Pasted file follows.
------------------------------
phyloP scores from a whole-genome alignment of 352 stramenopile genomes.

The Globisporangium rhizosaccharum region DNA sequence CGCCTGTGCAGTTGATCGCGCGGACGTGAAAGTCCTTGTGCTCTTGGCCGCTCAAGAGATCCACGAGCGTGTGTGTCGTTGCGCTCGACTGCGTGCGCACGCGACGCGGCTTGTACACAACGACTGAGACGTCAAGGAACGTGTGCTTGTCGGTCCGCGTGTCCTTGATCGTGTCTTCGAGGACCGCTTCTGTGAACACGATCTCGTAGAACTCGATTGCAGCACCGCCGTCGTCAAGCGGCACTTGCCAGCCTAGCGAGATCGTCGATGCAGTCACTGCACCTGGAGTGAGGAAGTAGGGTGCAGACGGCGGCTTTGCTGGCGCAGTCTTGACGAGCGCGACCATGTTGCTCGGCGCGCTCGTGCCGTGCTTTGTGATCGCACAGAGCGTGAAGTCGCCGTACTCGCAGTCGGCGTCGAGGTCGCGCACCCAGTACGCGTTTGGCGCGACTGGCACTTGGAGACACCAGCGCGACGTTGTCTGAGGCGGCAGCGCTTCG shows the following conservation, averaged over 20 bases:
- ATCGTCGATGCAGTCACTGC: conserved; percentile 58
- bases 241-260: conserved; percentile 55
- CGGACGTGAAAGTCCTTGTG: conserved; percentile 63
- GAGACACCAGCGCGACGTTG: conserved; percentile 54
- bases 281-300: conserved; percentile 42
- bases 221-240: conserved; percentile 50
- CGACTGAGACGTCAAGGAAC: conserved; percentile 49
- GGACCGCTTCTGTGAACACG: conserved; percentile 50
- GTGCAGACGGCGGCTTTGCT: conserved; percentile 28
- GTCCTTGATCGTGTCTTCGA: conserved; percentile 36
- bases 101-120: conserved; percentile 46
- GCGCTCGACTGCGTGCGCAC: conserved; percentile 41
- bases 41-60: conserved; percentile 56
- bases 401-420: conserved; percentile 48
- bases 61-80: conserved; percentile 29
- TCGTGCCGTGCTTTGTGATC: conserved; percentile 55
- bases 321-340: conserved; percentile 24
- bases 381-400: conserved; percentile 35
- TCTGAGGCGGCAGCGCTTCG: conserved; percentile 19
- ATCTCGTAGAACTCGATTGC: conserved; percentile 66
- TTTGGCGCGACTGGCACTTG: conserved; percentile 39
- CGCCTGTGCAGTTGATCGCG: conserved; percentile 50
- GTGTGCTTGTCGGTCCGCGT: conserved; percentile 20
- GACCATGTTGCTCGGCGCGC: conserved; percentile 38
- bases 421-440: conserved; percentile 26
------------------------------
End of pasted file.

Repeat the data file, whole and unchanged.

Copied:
phyloP scores from a whole-genome alignment of 352 stramenopile genomes.

The Globisporangium rhizosaccharum region DNA sequence CGCCTGTGCAGTTGATCGCGCGGACGTGAAAGTCCTTGTGCTCTTGGCCGCTCAAGAGATCCACGAGCGTGTGTGTCGTTGCGCTCGACTGCGTGCGCACGCGACGCGGCTTGTACACAACGACTGAGACGTCAAGGAACGTGTGCTTGTCGGTCCGCGTGTCCTTGATCGTGTCTTCGAGGACCGCTTCTGTGAACACGATCTCGTAGAACTCGATTGCAGCACCGCCGTCGTCAAGCGGCACTTGCCAGCCTAGCGAGATCGTCGATGCAGTCACTGCACCTGGAGTGAGGAAGTAGGGTGCAGACGGCGGCTTTGCTGGCGCAGTCTTGACGAGCGCGACCATGTTGCTCGGCGCGCTCGTGCCGTGCTTTGTGATCGCACAGAGCGTGAAGTCGCCGTACTCGCAGTCGGCGTCGAGGTCGCGCACCCAGTACGCGTTTGGCGCGACTGGCACTTGGAGACACCAGCGCGACGTTGTCTGAGGCGGCAGCGCTTCG shows the following conservation, averaged over 20 bases:
- ATCGTCGATGCAGTCACTGC: conserved; percentile 58
- bases 241-260: conserved; percentile 55
- CGGACGTGAAAGTCCTTGTG: conserved; percentile 63
- GAGACACCAGCGCGACGTTG: conserved; percentile 54
- bases 281-300: conserved; percentile 42
- bases 221-240: conserved; percentile 50
- CGACTGAGACGTCAAGGAAC: conserved; percentile 49
- GGACCGCTTCTGTGAACACG: conserved; percentile 50
- GTGCAGACGGCGGCTTTGCT: conserved; percentile 28
- GTCCTTGATCGTGTCTTCGA: conserved; percentile 36
- bases 101-120: conserved; percentile 46
- GCGCTCGACTGCGTGCGCAC: conserved; percentile 41
- bases 41-60: conserved; percentile 56
- bases 401-420: conserved; percentile 48
- bases 61-80: conserved; percentile 29
- TCGTGCCGTGCTTTGTGATC: conserved; percentile 55
- bases 321-340: conserved; percentile 24
- bases 381-400: conserved; percentile 35
- TCTGAGGCGGCAGCGCTTCG: conserved; percentile 19
- ATCTCGTAGAACTCGATTGC: conserved; percentile 66
- TTTGGCGCGACTGGCACTTG: conserved; percentile 39
- CGCCTGTGCAGTTGATCGCG: conserved; percentile 50
- GTGTGCTTGTCGGTCCGCGT: conserved; percentile 20
- GACCATGTTGCTCGGCGCGC: conserved; percentile 38
- bases 421-440: conserved; percentile 26